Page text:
Lessons Learned

by Iris N. Schwartz

Brooklyn, New York; autumn, 1972; nine-forty a.m.: Seamus Brennan descended two flights two steps at a time; serpentined one hallway around clusters of students; arrived in room 326 before his second-period classmates.

Amber Zuckermann — the luminous, pigtailed girl for whom Seamus Brennan saved a seat in room 326 — obsessed over the tawny liquid science teacher Mr. Demeroff spooned onto his tongue daily. Seamus obsessed, too. So he said. He’d say anything to see Amber’s pallid, fine-boned face fully turned toward his own ruddy countenance.

Two days later Amber whispered importantly to Seamus, “I noticed Mr. Demeroff taking two spoonfuls.”

Seamus pursed his cracked lips, imagined them pressed against the girl’s soft mouth. His innards somersaulted, but he said, evenly, “We must investigate.” Seamus said nothing more; he had decided to discover, on his own, if their teacher’s bottle contained a different kind of medicine. He thought, Amber will be impressed.

During his last class that day he eyed the wall clock repeatedly; three minutes before the scheduled bell he slid from his seat, edged toward the exit. Miss Schtauber’s voice rang out: “Seamus, where are you going?”

The sixth-grader: “Nowhere in particular.”

His teacher: “I hope no one in particular appreciates your promptness.”

Raucous laughter threatened to swallow him. The bell — finally — cut through the din. Still, the boys smirked. The girls made way. Seamus flew, embarrassed even more than his crimson cheeks proclaimed.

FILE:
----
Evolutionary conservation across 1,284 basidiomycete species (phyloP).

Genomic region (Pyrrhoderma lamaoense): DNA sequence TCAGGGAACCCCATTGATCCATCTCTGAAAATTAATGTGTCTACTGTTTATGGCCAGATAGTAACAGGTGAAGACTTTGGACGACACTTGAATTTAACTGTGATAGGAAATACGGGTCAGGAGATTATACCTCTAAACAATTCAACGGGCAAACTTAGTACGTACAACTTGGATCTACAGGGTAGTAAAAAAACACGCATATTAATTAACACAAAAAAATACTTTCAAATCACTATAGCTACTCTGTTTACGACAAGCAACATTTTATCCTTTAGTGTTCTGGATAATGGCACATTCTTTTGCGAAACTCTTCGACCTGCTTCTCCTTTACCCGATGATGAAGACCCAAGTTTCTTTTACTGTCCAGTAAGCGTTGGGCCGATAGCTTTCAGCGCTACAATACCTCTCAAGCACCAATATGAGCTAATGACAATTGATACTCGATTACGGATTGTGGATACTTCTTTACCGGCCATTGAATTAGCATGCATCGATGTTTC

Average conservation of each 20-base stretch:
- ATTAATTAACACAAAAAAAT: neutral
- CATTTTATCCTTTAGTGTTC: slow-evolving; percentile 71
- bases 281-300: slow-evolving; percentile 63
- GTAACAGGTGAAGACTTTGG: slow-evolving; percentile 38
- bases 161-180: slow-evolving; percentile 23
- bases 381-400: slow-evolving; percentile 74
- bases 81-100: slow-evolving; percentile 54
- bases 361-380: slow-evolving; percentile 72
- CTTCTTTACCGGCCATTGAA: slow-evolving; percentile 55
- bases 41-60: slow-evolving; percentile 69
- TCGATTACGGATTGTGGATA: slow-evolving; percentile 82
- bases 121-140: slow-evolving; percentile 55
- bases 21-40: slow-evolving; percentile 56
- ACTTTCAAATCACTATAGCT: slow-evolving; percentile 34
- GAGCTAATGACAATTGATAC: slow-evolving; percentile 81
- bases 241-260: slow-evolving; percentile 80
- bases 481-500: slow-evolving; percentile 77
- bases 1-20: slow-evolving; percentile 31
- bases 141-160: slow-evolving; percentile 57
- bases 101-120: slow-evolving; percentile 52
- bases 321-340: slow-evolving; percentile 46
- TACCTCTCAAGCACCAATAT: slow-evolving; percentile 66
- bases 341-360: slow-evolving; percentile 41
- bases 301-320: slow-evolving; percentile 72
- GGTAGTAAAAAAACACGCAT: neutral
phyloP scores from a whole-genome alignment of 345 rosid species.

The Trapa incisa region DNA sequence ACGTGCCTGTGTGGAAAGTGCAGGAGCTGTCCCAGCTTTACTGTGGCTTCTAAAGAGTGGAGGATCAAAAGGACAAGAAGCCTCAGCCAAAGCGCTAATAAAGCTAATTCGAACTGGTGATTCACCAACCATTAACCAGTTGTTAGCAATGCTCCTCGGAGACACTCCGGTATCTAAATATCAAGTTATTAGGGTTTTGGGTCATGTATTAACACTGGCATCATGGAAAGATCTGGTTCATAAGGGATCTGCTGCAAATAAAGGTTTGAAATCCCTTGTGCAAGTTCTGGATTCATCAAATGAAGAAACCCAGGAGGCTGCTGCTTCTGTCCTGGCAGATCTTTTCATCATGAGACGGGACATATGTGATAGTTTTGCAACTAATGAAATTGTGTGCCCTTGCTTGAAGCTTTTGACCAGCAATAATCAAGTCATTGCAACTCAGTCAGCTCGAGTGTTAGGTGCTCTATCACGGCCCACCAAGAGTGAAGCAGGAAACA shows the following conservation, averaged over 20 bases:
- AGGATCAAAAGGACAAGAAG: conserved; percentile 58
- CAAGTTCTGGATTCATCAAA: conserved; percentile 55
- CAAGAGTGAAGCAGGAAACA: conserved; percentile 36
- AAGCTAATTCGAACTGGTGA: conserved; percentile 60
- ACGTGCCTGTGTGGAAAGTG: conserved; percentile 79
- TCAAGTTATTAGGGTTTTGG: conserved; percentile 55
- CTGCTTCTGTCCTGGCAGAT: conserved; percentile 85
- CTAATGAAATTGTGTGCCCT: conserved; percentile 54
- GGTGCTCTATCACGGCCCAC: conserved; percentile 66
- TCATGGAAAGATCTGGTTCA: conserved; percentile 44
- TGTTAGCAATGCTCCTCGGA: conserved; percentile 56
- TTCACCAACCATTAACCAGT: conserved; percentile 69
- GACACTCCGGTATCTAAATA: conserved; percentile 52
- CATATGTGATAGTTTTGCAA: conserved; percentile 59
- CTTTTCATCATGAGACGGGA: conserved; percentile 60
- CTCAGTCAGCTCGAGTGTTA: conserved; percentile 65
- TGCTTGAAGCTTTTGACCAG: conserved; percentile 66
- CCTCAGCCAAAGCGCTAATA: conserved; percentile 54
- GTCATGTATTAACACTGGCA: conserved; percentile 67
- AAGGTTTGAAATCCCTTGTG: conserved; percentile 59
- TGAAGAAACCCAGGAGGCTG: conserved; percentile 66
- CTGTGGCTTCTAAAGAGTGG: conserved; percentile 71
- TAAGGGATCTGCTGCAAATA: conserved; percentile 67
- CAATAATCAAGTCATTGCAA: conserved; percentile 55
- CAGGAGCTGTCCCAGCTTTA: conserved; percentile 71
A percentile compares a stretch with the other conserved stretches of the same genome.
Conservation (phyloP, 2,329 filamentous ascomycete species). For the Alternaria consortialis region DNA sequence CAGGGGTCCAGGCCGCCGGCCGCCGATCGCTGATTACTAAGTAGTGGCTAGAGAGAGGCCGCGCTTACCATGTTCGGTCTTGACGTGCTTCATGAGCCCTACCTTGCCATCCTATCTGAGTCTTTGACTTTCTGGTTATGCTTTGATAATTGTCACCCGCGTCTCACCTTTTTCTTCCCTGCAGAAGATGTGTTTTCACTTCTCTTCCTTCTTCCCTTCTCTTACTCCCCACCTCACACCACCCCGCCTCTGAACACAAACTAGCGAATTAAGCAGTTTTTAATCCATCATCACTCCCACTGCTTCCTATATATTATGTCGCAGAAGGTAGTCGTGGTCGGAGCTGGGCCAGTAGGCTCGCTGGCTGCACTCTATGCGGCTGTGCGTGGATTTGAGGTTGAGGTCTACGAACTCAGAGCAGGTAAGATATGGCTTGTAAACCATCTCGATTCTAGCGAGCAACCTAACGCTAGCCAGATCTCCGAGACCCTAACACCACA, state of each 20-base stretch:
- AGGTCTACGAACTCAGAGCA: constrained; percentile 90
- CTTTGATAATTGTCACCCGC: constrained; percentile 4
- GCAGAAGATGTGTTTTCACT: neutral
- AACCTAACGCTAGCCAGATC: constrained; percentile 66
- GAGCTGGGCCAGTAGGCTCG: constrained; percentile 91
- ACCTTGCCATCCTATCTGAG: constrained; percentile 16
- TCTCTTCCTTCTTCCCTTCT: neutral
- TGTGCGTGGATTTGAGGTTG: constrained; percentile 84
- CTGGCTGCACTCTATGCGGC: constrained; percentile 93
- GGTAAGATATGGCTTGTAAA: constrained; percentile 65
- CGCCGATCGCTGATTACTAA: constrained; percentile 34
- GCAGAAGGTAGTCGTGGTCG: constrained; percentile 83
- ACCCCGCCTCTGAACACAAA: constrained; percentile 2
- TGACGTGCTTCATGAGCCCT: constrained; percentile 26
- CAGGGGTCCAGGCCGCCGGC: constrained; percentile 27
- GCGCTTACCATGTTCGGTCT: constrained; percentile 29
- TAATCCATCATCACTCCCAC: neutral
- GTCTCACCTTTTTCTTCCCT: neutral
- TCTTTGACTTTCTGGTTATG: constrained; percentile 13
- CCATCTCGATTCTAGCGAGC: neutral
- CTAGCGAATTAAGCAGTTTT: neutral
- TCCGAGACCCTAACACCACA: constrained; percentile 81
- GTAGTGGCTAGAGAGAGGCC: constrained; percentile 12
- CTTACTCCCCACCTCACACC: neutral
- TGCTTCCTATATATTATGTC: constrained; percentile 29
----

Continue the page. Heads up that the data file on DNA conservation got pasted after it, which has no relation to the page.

In search of the freestanding supply closet in the back of his favorite classroom, Seamus Brennan nearly bumped heads with Amber Zuckermann and — who was this — one of those boys smirking at him after Miss Schtauber’s careless remark?

How could Amber take up with one of them?

Seamus’s face turned the color of shame — crimson — once more. Amber opened her mouth, but Seamus wouldn’t halt to hear her words.

Girls! The hell with them!

He would never know the taste of Amber’s pillowy lips. What did he want with kisses? With Dublin girls, plenty. With Brooklyn girls? He wished to know — a lot. The faintest smile found its way to Seamus’s face.

* * *

Iris N. Schwartz’s fiction has been published in dozens of journals and anthologies, including Blink-Ink, Crack the Spine Literary Magazine, Fictive Dream, Gravel Magazine, Jellyfish Review, and Literary Orphans. Her second short-short story collection, Shame, contains Best Microfiction 2018-nominated story “Dogs” and was shortlisted by North of Oxford for recommended summer 2019 reading. Her debut short-short story collection, My Secret Life with Chris Noth (2017), was nominated for two Pushcart Prizes.

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